Caroline has been treated with a trip to Italy for her fifteenth birthday. Thing is it’s not the luxury holiday she was imagining; she’s helping her uncle Tad on the archaeology site of a Villa in the ruins of Pompeii. Which isn’t too bad if Gianni could stop being a know-it-all and the rich guys would stop trying to sabotage the dig, and if the dogs all stopped disappearing mysteriously. We also have the story told by Nero, a dog of Pompeii, who is fighting alongside Caroline to save Pompeii.
Young adult stories are amazing. It’s like it’s a requirement that they must be easy to read, so that it doesn’t matter where you’re reading or what kind of noise or distractions are around you, you can settle in and get lost in the words instantly. That’s what happened here for me. I slipped into the story effortlessly while the television droned in the background and while the supervisors at work were discussing business with each other. And by doing that I finished reading it very quickly.
It was an interesting twist having the storytelling spit between a teen girl and a dog. I really liked that part. Caroline and Nero filled in the gaps between each other and highlighted the miscommunications between species. It was odd seeing Nero and the other dogs have such obvious human traits on display. Caroline was a little annoying in her own way, okay she was insipid and on the stupid side of things. But together they balanced each other out.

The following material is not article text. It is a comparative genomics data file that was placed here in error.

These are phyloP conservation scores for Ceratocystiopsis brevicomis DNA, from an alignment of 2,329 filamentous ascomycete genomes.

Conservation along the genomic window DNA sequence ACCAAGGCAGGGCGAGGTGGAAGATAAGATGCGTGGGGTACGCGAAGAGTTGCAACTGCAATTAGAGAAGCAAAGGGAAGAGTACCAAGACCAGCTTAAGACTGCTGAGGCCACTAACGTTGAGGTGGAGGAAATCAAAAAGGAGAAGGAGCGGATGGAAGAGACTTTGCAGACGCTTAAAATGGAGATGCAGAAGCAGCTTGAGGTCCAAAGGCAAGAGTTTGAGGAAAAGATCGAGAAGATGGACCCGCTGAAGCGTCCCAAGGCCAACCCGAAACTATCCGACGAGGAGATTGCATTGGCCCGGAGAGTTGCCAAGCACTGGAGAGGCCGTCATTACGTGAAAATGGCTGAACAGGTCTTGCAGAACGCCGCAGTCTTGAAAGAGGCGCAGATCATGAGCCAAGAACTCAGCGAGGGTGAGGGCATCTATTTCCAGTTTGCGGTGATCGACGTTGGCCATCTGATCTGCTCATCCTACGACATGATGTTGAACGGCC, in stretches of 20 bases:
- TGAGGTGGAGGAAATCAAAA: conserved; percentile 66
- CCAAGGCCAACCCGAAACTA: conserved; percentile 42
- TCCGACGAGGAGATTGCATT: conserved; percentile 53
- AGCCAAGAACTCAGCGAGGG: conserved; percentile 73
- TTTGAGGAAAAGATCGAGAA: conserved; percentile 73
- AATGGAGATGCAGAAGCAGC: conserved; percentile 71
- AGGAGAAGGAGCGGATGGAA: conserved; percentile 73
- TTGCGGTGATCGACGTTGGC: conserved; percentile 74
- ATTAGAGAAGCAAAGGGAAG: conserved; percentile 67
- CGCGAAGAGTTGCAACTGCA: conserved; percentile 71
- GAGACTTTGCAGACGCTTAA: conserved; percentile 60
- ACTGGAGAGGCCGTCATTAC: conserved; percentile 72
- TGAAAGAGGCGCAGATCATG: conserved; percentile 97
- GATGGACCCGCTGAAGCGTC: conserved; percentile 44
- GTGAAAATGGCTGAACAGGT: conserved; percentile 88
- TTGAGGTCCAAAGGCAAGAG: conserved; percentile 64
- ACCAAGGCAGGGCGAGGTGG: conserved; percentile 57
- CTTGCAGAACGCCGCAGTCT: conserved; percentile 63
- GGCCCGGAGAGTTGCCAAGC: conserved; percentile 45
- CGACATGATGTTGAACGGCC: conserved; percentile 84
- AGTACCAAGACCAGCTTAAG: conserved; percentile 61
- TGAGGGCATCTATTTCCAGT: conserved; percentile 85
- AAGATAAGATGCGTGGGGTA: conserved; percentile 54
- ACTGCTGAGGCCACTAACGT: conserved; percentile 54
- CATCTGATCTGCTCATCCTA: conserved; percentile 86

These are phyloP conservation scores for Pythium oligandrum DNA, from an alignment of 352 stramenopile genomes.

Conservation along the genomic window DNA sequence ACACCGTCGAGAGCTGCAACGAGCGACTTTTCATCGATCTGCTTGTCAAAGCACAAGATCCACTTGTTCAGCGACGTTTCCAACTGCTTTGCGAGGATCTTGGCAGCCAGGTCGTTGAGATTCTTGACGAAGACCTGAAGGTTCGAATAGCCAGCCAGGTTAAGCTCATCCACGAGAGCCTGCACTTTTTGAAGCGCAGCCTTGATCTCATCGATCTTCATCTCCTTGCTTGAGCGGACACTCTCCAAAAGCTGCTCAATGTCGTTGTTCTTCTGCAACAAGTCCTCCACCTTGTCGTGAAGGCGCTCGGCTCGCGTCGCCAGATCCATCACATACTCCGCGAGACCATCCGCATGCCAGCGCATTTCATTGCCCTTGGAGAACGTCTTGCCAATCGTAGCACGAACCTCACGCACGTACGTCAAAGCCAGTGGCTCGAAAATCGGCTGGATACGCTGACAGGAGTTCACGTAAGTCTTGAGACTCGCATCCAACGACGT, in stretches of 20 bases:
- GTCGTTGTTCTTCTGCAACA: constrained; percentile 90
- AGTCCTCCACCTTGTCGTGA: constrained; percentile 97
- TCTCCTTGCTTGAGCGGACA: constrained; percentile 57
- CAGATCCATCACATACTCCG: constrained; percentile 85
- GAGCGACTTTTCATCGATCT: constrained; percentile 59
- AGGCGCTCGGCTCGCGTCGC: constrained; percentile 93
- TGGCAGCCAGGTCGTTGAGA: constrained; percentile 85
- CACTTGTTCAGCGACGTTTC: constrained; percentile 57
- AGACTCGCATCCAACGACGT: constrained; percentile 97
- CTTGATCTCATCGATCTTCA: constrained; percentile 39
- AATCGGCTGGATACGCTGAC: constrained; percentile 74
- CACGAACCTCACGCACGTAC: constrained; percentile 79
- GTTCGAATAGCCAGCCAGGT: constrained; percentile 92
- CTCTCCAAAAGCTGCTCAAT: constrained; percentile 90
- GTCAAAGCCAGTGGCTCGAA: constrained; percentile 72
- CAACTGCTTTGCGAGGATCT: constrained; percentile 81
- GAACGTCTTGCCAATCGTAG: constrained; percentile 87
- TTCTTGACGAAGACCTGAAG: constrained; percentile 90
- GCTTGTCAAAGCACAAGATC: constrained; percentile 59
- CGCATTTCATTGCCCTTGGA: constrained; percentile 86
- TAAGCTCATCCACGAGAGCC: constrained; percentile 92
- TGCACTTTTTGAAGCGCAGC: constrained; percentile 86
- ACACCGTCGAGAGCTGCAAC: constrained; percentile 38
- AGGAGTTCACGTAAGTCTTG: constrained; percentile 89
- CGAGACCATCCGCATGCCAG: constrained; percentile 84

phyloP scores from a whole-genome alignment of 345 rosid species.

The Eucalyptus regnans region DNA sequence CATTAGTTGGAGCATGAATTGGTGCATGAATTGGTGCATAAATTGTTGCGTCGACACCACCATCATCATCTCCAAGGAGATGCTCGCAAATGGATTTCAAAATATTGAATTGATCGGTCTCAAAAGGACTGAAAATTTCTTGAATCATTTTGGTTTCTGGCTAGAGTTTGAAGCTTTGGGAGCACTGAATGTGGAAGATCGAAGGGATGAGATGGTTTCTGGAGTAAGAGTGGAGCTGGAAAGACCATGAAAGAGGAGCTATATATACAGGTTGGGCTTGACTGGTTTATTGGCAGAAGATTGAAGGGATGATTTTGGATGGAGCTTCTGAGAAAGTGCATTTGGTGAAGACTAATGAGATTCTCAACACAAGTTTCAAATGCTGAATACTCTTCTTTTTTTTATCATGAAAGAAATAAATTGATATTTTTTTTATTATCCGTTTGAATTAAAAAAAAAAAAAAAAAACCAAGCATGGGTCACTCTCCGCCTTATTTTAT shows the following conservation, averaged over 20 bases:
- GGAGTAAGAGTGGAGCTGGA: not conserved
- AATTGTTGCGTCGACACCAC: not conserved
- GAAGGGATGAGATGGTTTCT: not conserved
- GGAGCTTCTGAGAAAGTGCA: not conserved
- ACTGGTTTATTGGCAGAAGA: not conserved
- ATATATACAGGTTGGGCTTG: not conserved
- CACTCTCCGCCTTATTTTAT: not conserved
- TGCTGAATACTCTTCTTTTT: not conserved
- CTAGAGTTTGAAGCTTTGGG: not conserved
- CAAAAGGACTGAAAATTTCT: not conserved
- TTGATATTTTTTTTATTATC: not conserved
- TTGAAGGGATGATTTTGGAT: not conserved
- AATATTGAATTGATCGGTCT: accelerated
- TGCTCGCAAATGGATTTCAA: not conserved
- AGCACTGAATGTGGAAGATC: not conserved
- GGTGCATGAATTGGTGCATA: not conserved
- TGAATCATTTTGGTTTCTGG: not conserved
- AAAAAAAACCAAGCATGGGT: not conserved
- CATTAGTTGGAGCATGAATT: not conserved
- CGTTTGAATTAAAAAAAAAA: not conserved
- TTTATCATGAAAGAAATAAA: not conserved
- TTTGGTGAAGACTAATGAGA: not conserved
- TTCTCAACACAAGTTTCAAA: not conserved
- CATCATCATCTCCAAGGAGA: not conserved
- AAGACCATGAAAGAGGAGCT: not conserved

Plus, what was with the kidnapping and escapes and facing off with bad guys? Was this really a Nancy Drew book all along? The adventure seems far-fetched, but to a kid this probably is exciting and all very plausible. As an adult, I’m not sure what to think about it all. It was fun and kept the story rolling over quickly, never settling in one place for too long. Oh what the hell, I liked it. Definitely fed my adventure seeking junkie.
As a young adult I would say this is more for 13 and bellow. More along the lines of old school Nancy Drew. Don’t worry parents, if you give this to your child you’re not going to corrupt their minds with teens doing bad things, as there is no romance (even though it is occasionally hinted at), no bad language, and… well, they do drive dangerously, do keep secrets from the adults, don’t do as they’re told, and there is underage drinking (by accident on Gianni’s part). Yeah, maybe it isn’t that wholesome after all.
But it is fun and easy to read.